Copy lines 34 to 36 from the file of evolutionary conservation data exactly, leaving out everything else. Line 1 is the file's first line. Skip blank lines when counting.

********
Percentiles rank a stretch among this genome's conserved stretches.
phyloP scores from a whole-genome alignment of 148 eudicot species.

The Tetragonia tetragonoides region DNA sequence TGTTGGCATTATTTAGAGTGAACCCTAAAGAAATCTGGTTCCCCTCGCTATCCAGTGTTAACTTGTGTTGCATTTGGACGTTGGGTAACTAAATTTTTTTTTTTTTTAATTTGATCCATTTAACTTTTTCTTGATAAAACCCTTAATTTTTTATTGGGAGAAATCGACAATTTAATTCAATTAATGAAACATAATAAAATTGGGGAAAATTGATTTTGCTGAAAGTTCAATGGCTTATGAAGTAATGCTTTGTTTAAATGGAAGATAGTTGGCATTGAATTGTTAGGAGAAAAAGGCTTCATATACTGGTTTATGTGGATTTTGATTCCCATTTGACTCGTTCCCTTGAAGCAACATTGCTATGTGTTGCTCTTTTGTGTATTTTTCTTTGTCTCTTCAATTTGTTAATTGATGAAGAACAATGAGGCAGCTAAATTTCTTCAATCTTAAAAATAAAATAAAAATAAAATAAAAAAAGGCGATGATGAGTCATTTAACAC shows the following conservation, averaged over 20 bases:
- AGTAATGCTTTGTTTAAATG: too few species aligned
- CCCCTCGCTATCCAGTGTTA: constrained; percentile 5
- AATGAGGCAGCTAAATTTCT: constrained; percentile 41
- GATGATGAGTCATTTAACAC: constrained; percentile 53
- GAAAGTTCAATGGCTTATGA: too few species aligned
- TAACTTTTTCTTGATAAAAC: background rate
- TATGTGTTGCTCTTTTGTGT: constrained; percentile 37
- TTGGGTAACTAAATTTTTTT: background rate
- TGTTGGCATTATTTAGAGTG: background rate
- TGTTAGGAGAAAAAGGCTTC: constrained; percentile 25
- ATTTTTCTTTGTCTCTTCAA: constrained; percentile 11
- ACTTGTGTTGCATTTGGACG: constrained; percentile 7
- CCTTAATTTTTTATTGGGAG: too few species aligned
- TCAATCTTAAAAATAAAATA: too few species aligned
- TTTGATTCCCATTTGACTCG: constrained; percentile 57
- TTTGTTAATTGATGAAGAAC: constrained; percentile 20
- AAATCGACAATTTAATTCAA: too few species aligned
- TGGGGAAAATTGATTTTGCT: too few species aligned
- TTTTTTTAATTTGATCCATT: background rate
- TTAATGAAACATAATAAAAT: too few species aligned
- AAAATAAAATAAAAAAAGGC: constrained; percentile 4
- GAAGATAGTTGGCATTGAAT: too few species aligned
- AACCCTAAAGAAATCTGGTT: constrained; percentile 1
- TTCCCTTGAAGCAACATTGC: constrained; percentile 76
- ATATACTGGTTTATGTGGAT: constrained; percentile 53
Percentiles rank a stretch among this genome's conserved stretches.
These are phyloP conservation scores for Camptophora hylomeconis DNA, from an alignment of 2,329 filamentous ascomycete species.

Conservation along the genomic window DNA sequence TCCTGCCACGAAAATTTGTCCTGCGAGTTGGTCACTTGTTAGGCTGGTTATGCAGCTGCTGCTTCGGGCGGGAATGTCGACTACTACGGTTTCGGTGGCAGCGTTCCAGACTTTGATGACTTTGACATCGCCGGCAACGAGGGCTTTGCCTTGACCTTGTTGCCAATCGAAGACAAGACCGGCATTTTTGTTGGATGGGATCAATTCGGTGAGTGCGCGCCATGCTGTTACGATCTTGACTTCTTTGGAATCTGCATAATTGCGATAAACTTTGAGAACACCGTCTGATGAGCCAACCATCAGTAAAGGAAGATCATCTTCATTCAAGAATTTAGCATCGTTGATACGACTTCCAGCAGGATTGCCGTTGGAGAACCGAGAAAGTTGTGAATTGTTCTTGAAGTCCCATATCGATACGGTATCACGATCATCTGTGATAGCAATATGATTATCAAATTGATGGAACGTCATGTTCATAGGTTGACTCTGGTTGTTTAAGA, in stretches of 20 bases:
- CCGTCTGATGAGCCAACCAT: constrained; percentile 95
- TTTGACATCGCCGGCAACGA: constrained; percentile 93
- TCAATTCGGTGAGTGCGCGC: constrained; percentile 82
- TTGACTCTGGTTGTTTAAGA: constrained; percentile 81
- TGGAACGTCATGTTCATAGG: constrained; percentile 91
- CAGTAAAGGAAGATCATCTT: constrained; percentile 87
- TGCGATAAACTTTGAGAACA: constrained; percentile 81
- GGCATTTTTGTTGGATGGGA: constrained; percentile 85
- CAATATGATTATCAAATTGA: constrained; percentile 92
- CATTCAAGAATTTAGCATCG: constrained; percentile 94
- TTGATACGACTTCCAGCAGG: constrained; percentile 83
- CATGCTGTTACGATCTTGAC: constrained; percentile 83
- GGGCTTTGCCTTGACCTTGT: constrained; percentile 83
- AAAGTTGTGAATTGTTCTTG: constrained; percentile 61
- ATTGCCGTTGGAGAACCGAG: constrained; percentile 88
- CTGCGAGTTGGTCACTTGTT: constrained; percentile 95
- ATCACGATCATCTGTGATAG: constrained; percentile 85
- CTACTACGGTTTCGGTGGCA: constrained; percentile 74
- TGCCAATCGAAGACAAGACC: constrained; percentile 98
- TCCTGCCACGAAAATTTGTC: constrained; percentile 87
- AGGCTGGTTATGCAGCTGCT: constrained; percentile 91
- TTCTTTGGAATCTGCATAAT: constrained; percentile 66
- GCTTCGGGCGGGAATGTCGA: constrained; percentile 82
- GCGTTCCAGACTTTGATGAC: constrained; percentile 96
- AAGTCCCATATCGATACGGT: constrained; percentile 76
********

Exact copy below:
- TCAATTCGGTGAGTGCGCGC: constrained; percentile 82
- TTGACTCTGGTTGTTTAAGA: constrained; percentile 81
- TGGAACGTCATGTTCATAGG: constrained; percentile 91